Here's What Fox News Hosts Said About Sean Hannity Being Revealed As Michael Cohen's Mystery Client

Cable television titan Fox News provided mixed reactions on the air Monday in the aftermath of the revelation that the network's most-watched host, Sean Hannity, was a client of Michael Cohen, President Donald Trump's personal attorney.

Hannity has been criticized for not disclosing his ties to Cohen before blasting the raid of the attorney's office and residence on his show. The network has also been chastised and its ethics questioned.

Hannity, who hosts the nation's highest rated prime-time news program, was named as Cohen's third client in a federal court proceeding Monday in New York. Originally, Cohen's lawyers named only Trump and former Republican National Committee deputy finance chair Elliott Broidy as clients of Cohen, but the judge presiding over the case insisted the third client be named.

Fox News reporter Laura Ingle, reporting outside the courthouse, reacted to the revelation by first breaking down the particulars of the case and then explained how Hannity was named as a Cohen client by one of the latter's attorneys.

"And he named him as Sean Hannity. Moving on...." Ingle said.

So painful for Laura Ingle and Fox News to say the name Sean Hannity as Cohen’s 3rd Client! Haha @seanhannity @maddow

— ET (@EddieTomJr) April 16, 2018

Back in the network's studio, anchor Shepard Smith initially said that he needed to address the "elephant in the room" and that attempts were being made to reach Hannity for comment.

Later, Smith got word from a publicist for Hannity. "We just spoke with his publicist here at Fox News, who says that he says they've been friends for a long time, he never denied that he was his lawyer, that he did some legal work along the way, and that's the extent of that."

Hannity made similar statements both on his national radio show, which went on the air Monday afternoon mere minutes after his name was dropped in federal court, as well as on his TV show later in the evening. He dismissed speculation that his relationship with Cohen was nefarious in any way, stating that they had been friends for years.

"Michael Cohen never represented me in any legal matter," Hannity said. "I never retained his services, I never received an invoice, I never paid Michael Cohen for legal fees. I did have occasional brief conversations with Michael Cohen—he's a great attorney—about legal questions I had where I was looking for input and perspective."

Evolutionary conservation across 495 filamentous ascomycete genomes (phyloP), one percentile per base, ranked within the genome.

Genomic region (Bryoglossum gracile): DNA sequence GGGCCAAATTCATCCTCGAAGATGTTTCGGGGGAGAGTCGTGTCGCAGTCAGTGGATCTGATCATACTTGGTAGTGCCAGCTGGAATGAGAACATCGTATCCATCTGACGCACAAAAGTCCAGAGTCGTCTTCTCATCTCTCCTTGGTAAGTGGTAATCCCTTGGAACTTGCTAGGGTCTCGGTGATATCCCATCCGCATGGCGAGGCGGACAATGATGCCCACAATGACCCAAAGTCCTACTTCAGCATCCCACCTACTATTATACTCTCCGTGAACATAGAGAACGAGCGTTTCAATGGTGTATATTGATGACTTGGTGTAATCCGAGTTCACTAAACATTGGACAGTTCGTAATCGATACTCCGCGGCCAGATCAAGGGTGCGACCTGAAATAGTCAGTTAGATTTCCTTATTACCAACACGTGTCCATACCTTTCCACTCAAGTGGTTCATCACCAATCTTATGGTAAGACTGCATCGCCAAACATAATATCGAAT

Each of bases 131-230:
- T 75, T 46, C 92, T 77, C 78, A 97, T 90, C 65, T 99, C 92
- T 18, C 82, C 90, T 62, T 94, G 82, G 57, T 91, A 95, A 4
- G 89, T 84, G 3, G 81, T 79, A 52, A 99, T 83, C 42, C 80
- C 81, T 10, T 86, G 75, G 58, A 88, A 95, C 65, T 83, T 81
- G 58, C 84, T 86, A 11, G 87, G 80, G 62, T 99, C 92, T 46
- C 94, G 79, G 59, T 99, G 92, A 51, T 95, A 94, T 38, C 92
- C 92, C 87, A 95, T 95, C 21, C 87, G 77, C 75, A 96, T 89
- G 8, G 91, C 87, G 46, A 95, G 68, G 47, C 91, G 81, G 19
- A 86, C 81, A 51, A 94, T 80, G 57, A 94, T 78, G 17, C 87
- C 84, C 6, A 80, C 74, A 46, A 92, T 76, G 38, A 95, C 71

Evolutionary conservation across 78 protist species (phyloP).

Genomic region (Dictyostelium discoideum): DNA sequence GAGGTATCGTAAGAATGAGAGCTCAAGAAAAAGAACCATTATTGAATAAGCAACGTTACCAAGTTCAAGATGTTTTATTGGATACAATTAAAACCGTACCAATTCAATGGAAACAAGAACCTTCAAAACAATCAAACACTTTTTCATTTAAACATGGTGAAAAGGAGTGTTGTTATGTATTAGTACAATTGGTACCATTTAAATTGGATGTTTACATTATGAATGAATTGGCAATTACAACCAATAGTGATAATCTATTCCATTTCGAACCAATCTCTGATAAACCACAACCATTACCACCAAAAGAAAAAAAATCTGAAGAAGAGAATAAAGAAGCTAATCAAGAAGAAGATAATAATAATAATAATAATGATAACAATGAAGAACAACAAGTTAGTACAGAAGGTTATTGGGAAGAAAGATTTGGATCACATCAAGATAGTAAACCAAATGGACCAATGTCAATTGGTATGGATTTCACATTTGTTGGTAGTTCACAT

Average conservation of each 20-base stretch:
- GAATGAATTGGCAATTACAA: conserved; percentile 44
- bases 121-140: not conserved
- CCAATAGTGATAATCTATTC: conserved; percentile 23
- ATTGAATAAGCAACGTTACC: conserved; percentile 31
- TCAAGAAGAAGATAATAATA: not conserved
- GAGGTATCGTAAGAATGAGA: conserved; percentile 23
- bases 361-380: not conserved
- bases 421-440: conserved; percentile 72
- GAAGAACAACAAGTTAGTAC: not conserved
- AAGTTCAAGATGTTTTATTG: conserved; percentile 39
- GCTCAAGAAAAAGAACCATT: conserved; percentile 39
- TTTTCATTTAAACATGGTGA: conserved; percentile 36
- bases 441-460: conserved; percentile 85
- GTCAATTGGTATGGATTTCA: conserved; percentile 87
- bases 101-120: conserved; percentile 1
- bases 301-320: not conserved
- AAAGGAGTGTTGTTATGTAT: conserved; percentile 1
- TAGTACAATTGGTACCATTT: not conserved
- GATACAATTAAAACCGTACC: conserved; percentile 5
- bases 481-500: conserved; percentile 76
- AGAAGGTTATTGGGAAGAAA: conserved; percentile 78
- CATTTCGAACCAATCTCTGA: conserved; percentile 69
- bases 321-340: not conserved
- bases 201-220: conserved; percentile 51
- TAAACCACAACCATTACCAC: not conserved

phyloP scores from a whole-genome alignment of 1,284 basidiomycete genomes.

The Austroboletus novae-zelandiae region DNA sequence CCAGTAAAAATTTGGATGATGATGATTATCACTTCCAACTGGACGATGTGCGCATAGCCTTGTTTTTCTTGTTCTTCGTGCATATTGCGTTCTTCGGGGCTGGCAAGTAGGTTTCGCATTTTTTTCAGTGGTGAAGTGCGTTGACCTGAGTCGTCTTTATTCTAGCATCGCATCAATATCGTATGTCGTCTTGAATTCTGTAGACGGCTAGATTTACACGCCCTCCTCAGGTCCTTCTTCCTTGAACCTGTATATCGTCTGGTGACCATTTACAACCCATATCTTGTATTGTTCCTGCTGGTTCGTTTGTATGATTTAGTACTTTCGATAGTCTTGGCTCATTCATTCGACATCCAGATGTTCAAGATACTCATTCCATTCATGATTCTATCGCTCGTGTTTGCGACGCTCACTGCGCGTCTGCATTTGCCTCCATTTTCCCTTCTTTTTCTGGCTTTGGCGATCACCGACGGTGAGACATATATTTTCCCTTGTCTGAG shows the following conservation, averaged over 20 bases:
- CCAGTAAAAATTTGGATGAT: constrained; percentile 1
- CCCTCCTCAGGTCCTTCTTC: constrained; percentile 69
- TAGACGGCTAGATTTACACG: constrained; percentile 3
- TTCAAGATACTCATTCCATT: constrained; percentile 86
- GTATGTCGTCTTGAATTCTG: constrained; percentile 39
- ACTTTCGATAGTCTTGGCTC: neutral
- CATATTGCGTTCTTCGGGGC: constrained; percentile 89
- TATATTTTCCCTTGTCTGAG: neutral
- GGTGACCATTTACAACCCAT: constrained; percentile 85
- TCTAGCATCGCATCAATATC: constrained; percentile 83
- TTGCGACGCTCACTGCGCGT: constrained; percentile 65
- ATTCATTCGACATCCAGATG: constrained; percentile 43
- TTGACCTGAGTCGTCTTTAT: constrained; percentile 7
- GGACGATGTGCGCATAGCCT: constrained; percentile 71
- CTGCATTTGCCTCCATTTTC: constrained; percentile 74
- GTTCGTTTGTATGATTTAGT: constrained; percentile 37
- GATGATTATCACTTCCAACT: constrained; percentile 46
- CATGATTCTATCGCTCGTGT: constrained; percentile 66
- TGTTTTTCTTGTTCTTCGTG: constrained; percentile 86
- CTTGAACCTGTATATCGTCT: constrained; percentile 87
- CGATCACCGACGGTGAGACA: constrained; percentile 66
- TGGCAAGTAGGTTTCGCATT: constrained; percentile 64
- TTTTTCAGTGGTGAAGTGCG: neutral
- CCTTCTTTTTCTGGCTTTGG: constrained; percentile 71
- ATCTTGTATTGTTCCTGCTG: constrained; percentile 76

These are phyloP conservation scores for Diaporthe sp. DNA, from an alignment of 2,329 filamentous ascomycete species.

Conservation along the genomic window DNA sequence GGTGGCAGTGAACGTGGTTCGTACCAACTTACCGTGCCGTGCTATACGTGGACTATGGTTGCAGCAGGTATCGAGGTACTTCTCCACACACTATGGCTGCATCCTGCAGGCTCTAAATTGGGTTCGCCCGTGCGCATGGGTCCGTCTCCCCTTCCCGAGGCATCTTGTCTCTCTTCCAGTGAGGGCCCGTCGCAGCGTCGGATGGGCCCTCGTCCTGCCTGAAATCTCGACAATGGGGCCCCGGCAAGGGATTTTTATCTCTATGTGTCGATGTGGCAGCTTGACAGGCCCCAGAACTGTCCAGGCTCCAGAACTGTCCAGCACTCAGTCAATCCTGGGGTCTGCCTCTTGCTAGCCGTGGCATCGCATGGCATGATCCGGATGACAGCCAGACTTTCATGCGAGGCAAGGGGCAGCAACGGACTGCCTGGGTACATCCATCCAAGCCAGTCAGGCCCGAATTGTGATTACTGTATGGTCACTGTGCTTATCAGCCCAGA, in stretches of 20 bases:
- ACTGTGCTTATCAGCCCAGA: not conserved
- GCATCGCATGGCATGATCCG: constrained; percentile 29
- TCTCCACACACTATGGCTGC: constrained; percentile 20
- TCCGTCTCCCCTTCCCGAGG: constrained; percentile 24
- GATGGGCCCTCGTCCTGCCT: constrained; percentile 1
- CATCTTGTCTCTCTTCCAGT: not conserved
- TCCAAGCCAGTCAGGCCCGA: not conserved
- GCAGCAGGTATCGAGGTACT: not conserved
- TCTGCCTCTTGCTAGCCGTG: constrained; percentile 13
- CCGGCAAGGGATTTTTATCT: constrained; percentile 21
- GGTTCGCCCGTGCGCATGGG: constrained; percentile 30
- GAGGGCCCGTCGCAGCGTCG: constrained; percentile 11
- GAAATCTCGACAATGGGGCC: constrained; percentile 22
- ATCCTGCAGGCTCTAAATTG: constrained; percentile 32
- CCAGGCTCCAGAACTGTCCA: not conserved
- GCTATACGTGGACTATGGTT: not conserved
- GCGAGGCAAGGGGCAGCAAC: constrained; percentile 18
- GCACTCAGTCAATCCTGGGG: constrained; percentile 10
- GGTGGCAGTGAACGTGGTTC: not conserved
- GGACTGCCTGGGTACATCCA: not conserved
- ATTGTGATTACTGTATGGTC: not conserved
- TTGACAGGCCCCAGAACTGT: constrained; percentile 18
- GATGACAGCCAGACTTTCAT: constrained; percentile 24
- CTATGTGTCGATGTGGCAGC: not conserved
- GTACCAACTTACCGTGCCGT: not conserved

Later, Hannity had attorney Alan Dershowitz as a guest, and Dershowitz said outright that Hannity should have disclosed Cohen had done legal work for him.

"First of all, Sean, I want to say that I really think that you should have disclosed your relationship with Cohen when you talked about him on this show. You could have said that you had asked him for advice or whatever, but I think it would have been much, much better had you disclosed that relationship," Dershowitz said.

A very different perspective was offered by Fox's Tucker Carlson, whose show airs right before Hannity's. Carlson defended his colleague, claiming he has a right to privacy, before challenging the judge presiding over Cohen's case for insisting that Hannity's name be revealed.

"Sean plans to address this more broadly in just a bit on Fox," Carlson said, "but keep in mind that Sean Hannity is a talk show host. He's not under investigation by anyone for anything. Who he hires as a lawyer and why is nobody's business. No judge has a right to violate his privacy or anybody else's."

On Tuesday morning, the Fox & Friends hosts cited Hannity's statements and explained how they believed it was perfectly logical for him to consult with Cohen. Co-host Brian Kilmeade said it was typical for the network to reach out to a legal expert for stories or reports.

"But, I mean, I know too, it makes total sense, if you have a lawyer and you're trying to buy something and get to be friendly with that, how many times do we have the judge on the couch and we'll say something to the judge, 'Hey, judge, what's going on with this?' Or let's say there's—[co-host] Ainsley [Earhardt] owns a lot of real estate in New York City, most of the big buildings she owns. You might throw a question out about—legally, do I have a standing here?" Kilmeade said.

Asked to comment on Monday's revelation about Hannity, a Fox News spokesperson referred Newsweek to Hannity's own statements.

sean hannity
Fox News host Sean Hannity in the White House briefing room on January 24, 2017. Hannity was named Monday in court as a client of Michael Cohen, Donald Trump's personal attorney. NICHOLAS KAMM/AFP/Getty Images